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The deserted remains of the medieval village of Abberwick, including the foundations of a tower house and surviving open field system. The remains are visible as a series of earthworks in the fields to the north, north east and west of the modern farm of Abberwick. The most prominent feature is a raised rectangular mound 12 metres by 7 metres standing to a height of 1.5 metres. Situated upon this mound there are the foundations of a rectangular enclosure divided into two compartments and visible as low earthen banks. This building is thought to be the remains of a tower which was recorded at Abberwick in a document of 1572. Surrounding the site of the tower are the foundations of other rectangular buildings visible as low platforms, mounds and small enclosures. Associated with the foundations of these buildings, and attached to some of them, are a series of larger enclosures, interpreted as crofts or small allotments, which are bounded by banks standing to a maximum of 1 metre high. A series of five larger crofts situated to the north of the modern farm of Abberwick contain the well preserved remains of ridge and furrow cultivation. Surrounding the village part of the open field system farmed by its inhabitants is visible. Immediately to the north there is a large furlong, or field, with intact headlands. To the west of this furlong there are a series of smaller furlongs with intact headlands and furlong boundaries. All the furlongs contain extensive remains of ridge and furrow cultivation.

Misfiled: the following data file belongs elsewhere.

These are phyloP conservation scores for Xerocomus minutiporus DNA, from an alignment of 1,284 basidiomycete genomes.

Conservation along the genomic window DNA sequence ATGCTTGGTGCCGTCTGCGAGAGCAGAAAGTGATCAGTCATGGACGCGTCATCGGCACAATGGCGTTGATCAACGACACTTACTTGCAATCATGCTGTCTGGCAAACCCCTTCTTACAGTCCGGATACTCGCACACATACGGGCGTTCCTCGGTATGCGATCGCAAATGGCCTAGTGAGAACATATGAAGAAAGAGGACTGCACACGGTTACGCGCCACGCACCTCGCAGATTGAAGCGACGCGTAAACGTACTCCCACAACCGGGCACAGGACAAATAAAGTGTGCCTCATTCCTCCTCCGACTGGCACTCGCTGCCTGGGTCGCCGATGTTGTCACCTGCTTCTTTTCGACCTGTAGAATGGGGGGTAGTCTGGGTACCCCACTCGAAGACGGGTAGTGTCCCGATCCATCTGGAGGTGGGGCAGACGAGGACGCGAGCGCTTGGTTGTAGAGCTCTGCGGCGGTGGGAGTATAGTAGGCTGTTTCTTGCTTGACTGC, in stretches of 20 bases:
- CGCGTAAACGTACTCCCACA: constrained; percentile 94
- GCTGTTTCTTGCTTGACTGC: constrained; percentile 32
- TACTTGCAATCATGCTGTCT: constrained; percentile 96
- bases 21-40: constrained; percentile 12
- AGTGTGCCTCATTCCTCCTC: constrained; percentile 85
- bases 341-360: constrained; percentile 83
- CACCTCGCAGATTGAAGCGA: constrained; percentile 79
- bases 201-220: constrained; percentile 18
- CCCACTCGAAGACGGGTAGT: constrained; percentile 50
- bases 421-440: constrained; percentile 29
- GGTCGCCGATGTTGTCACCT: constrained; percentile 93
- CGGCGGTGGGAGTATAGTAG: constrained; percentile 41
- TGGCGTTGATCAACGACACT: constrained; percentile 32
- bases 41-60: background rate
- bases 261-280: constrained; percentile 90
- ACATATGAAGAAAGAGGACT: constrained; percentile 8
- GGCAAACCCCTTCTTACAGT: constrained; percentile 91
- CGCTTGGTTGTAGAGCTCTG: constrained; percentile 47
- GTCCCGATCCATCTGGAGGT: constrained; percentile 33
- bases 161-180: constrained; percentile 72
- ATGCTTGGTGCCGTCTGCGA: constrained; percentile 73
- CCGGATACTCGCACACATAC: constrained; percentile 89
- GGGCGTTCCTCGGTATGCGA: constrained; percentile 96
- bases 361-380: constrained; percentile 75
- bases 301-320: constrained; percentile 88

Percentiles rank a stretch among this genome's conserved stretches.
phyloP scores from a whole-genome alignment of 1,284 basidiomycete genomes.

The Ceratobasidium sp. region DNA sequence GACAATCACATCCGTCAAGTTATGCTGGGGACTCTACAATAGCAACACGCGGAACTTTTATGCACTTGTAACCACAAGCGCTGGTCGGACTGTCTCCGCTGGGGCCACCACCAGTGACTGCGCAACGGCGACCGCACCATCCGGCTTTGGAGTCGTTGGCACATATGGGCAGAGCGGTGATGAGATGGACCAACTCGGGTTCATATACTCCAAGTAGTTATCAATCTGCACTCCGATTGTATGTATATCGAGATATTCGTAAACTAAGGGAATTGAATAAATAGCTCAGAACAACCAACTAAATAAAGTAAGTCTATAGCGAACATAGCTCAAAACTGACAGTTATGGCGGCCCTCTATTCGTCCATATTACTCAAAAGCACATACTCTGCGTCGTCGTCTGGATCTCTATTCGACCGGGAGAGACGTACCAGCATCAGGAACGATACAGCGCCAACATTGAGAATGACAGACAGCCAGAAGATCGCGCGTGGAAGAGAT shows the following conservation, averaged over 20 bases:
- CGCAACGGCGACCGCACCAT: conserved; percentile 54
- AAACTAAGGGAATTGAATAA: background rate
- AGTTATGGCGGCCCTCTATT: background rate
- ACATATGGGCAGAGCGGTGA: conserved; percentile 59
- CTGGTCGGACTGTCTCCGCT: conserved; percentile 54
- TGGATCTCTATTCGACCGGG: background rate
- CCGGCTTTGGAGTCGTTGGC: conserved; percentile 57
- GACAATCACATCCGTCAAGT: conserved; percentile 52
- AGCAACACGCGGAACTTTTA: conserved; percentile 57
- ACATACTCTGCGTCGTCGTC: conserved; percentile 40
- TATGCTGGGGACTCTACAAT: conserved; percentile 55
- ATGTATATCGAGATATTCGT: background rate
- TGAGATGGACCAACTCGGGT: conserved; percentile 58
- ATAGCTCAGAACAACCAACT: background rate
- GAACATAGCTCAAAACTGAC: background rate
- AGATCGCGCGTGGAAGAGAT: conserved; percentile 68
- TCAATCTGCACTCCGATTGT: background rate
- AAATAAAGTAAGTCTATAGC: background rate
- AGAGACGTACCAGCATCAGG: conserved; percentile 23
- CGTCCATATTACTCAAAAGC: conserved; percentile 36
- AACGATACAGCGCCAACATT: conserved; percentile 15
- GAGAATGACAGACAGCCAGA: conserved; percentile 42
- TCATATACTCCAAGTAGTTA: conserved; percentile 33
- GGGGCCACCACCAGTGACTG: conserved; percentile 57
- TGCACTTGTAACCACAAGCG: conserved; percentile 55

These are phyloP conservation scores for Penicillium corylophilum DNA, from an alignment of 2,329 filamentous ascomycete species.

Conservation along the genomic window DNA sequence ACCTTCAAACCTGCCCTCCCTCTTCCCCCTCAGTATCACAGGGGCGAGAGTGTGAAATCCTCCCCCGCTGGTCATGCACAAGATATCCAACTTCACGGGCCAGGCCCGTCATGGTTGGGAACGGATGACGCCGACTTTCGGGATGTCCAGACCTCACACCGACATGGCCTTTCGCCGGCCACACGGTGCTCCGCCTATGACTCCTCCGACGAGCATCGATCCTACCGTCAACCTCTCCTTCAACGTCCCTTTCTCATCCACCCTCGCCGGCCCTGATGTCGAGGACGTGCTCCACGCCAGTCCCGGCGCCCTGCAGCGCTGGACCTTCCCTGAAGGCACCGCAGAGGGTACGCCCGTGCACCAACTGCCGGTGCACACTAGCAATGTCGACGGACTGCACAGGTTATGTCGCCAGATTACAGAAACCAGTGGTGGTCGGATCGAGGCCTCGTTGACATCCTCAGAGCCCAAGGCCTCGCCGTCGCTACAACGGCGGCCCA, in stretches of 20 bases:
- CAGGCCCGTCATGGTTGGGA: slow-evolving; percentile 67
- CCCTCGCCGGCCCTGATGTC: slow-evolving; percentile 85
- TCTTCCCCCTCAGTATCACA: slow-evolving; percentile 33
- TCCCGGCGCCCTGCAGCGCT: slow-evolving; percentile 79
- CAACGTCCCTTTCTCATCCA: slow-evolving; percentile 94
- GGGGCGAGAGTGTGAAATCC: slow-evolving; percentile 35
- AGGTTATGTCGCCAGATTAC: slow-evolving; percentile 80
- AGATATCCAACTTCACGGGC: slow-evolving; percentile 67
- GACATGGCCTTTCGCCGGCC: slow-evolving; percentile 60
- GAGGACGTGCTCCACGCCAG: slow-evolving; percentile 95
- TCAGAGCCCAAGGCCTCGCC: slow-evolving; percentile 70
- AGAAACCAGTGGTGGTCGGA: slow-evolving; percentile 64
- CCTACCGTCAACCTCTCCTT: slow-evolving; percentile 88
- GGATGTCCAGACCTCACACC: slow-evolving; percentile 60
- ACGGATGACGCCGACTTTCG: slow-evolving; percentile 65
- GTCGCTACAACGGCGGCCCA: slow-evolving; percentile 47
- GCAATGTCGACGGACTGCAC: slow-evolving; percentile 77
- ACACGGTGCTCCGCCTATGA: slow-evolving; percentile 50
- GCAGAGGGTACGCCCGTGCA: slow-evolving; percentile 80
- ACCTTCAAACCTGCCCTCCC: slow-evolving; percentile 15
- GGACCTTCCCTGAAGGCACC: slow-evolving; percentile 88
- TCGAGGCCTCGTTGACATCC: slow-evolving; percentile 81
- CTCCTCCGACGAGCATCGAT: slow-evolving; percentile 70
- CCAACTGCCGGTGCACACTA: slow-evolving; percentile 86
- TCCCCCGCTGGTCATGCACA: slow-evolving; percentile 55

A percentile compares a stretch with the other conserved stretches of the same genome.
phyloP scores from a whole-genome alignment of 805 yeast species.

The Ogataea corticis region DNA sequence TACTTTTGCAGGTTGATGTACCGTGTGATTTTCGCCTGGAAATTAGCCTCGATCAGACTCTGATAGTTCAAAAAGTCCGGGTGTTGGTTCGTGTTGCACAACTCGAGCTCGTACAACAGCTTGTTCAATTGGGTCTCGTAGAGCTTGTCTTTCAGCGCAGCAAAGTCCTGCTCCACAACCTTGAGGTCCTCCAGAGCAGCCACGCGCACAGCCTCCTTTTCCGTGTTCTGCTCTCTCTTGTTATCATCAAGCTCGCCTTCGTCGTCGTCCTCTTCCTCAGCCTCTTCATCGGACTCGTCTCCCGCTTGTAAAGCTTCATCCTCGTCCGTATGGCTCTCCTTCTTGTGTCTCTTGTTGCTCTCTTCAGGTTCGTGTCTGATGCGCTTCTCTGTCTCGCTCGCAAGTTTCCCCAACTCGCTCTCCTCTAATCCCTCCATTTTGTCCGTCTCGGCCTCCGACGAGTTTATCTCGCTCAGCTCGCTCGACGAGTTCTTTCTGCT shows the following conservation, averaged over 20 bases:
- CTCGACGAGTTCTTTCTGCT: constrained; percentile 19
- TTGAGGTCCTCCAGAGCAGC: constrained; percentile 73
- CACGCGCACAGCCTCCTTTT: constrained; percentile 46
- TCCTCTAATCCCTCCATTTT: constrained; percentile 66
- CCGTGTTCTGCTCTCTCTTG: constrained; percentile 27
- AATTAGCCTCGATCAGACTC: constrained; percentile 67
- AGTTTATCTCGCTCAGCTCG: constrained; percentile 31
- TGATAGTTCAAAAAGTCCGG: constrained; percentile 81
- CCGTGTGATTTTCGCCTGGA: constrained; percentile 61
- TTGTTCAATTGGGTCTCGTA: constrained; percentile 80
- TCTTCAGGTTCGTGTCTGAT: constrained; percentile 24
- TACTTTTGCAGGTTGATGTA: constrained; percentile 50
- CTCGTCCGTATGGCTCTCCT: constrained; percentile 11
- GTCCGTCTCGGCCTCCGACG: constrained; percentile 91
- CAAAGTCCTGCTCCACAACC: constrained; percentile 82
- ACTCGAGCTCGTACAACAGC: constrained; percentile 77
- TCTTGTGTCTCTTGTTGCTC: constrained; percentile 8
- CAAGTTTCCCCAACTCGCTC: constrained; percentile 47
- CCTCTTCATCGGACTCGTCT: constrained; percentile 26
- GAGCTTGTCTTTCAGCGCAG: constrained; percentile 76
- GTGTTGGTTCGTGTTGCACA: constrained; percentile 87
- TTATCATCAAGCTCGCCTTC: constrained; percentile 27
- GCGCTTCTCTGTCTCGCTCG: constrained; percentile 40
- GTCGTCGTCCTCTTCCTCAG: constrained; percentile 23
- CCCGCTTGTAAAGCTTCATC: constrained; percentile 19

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Further information about monuments may be obtained by contacting Archive Services, through the Historic England website.